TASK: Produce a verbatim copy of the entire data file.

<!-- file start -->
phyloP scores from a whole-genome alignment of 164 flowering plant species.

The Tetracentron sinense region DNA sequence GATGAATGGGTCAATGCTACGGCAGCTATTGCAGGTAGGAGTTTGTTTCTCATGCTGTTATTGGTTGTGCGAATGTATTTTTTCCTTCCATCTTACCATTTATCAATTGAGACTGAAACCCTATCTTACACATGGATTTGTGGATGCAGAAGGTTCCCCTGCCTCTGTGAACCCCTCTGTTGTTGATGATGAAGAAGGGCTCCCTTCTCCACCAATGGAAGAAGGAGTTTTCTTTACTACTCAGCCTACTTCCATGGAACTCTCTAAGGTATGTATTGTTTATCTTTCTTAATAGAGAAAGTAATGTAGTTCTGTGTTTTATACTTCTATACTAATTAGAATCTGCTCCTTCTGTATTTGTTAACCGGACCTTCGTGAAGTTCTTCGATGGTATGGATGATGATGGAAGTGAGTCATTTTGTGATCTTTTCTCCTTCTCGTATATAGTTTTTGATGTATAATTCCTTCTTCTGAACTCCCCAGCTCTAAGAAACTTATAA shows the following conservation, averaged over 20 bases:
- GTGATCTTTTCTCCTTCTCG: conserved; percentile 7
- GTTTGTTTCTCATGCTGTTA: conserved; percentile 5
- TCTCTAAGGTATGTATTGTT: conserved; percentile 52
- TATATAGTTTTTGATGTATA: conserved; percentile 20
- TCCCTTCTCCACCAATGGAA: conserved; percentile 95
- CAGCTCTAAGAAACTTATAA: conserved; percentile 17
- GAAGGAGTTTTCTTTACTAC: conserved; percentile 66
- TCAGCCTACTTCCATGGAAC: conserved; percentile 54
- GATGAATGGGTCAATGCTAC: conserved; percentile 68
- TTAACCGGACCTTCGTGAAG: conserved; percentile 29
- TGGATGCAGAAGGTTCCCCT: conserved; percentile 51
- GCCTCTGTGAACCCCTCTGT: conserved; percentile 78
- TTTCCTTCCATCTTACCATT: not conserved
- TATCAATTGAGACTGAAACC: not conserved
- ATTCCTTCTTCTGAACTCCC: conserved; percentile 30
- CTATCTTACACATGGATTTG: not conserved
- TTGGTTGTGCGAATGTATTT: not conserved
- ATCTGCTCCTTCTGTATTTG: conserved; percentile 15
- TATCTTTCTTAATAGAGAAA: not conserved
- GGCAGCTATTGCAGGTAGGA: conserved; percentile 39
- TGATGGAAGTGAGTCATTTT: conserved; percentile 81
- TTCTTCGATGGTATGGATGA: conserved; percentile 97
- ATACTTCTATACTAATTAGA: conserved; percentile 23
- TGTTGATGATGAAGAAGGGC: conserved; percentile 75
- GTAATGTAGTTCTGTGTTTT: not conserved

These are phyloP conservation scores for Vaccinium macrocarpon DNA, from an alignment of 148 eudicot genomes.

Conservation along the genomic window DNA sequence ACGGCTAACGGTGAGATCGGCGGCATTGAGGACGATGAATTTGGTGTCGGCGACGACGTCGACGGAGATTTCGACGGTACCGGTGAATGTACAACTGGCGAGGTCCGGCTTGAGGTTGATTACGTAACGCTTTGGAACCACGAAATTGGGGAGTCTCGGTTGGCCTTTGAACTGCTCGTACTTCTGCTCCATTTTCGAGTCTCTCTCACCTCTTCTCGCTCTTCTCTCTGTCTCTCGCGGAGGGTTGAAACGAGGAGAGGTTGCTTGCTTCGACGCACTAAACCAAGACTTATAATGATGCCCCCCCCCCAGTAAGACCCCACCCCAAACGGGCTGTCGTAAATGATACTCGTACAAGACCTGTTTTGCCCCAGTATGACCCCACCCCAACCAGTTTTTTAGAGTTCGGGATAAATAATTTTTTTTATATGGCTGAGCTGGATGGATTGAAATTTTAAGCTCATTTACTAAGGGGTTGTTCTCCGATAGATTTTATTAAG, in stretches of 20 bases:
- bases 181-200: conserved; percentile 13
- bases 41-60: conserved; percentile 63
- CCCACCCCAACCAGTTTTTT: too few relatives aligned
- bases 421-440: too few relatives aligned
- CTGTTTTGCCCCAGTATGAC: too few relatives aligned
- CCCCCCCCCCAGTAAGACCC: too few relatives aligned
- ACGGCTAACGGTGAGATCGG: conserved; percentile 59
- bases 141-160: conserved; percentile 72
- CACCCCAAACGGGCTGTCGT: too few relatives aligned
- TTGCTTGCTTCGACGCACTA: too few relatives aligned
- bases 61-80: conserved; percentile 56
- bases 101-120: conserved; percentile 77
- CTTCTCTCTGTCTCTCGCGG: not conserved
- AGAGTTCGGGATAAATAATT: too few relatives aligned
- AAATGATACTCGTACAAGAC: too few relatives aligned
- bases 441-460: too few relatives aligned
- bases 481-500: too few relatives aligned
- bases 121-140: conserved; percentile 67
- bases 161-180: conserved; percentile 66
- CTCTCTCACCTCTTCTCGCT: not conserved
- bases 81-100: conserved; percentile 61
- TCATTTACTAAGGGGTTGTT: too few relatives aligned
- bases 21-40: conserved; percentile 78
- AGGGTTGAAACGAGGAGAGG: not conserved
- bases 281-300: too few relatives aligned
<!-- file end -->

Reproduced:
phyloP scores from a whole-genome alignment of 164 flowering plant species.

The Tetracentron sinense region DNA sequence GATGAATGGGTCAATGCTACGGCAGCTATTGCAGGTAGGAGTTTGTTTCTCATGCTGTTATTGGTTGTGCGAATGTATTTTTTCCTTCCATCTTACCATTTATCAATTGAGACTGAAACCCTATCTTACACATGGATTTGTGGATGCAGAAGGTTCCCCTGCCTCTGTGAACCCCTCTGTTGTTGATGATGAAGAAGGGCTCCCTTCTCCACCAATGGAAGAAGGAGTTTTCTTTACTACTCAGCCTACTTCCATGGAACTCTCTAAGGTATGTATTGTTTATCTTTCTTAATAGAGAAAGTAATGTAGTTCTGTGTTTTATACTTCTATACTAATTAGAATCTGCTCCTTCTGTATTTGTTAACCGGACCTTCGTGAAGTTCTTCGATGGTATGGATGATGATGGAAGTGAGTCATTTTGTGATCTTTTCTCCTTCTCGTATATAGTTTTTGATGTATAATTCCTTCTTCTGAACTCCCCAGCTCTAAGAAACTTATAA shows the following conservation, averaged over 20 bases:
- GTGATCTTTTCTCCTTCTCG: conserved; percentile 7
- GTTTGTTTCTCATGCTGTTA: conserved; percentile 5
- TCTCTAAGGTATGTATTGTT: conserved; percentile 52
- TATATAGTTTTTGATGTATA: conserved; percentile 20
- TCCCTTCTCCACCAATGGAA: conserved; percentile 95
- CAGCTCTAAGAAACTTATAA: conserved; percentile 17
- GAAGGAGTTTTCTTTACTAC: conserved; percentile 66
- TCAGCCTACTTCCATGGAAC: conserved; percentile 54
- GATGAATGGGTCAATGCTAC: conserved; percentile 68
- TTAACCGGACCTTCGTGAAG: conserved; percentile 29
- TGGATGCAGAAGGTTCCCCT: conserved; percentile 51
- GCCTCTGTGAACCCCTCTGT: conserved; percentile 78
- TTTCCTTCCATCTTACCATT: not conserved
- TATCAATTGAGACTGAAACC: not conserved
- ATTCCTTCTTCTGAACTCCC: conserved; percentile 30
- CTATCTTACACATGGATTTG: not conserved
- TTGGTTGTGCGAATGTATTT: not conserved
- ATCTGCTCCTTCTGTATTTG: conserved; percentile 15
- TATCTTTCTTAATAGAGAAA: not conserved
- GGCAGCTATTGCAGGTAGGA: conserved; percentile 39
- TGATGGAAGTGAGTCATTTT: conserved; percentile 81
- TTCTTCGATGGTATGGATGA: conserved; percentile 97
- ATACTTCTATACTAATTAGA: conserved; percentile 23
- TGTTGATGATGAAGAAGGGC: conserved; percentile 75
- GTAATGTAGTTCTGTGTTTT: not conserved

These are phyloP conservation scores for Vaccinium macrocarpon DNA, from an alignment of 148 eudicot genomes.

Conservation along the genomic window DNA sequence ACGGCTAACGGTGAGATCGGCGGCATTGAGGACGATGAATTTGGTGTCGGCGACGACGTCGACGGAGATTTCGACGGTACCGGTGAATGTACAACTGGCGAGGTCCGGCTTGAGGTTGATTACGTAACGCTTTGGAACCACGAAATTGGGGAGTCTCGGTTGGCCTTTGAACTGCTCGTACTTCTGCTCCATTTTCGAGTCTCTCTCACCTCTTCTCGCTCTTCTCTCTGTCTCTCGCGGAGGGTTGAAACGAGGAGAGGTTGCTTGCTTCGACGCACTAAACCAAGACTTATAATGATGCCCCCCCCCCAGTAAGACCCCACCCCAAACGGGCTGTCGTAAATGATACTCGTACAAGACCTGTTTTGCCCCAGTATGACCCCACCCCAACCAGTTTTTTAGAGTTCGGGATAAATAATTTTTTTTATATGGCTGAGCTGGATGGATTGAAATTTTAAGCTCATTTACTAAGGGGTTGTTCTCCGATAGATTTTATTAAG, in stretches of 20 bases:
- bases 181-200: conserved; percentile 13
- bases 41-60: conserved; percentile 63
- CCCACCCCAACCAGTTTTTT: too few relatives aligned
- bases 421-440: too few relatives aligned
- CTGTTTTGCCCCAGTATGAC: too few relatives aligned
- CCCCCCCCCCAGTAAGACCC: too few relatives aligned
- ACGGCTAACGGTGAGATCGG: conserved; percentile 59
- bases 141-160: conserved; percentile 72
- CACCCCAAACGGGCTGTCGT: too few relatives aligned
- TTGCTTGCTTCGACGCACTA: too few relatives aligned
- bases 61-80: conserved; percentile 56
- bases 101-120: conserved; percentile 77
- CTTCTCTCTGTCTCTCGCGG: not conserved
- AGAGTTCGGGATAAATAATT: too few relatives aligned
- AAATGATACTCGTACAAGAC: too few relatives aligned
- bases 441-460: too few relatives aligned
- bases 481-500: too few relatives aligned
- bases 121-140: conserved; percentile 67
- bases 161-180: conserved; percentile 66
- CTCTCTCACCTCTTCTCGCT: not conserved
- bases 81-100: conserved; percentile 61
- TCATTTACTAAGGGGTTGTT: too few relatives aligned
- bases 21-40: conserved; percentile 78
- AGGGTTGAAACGAGGAGAGG: not conserved
- bases 281-300: too few relatives aligned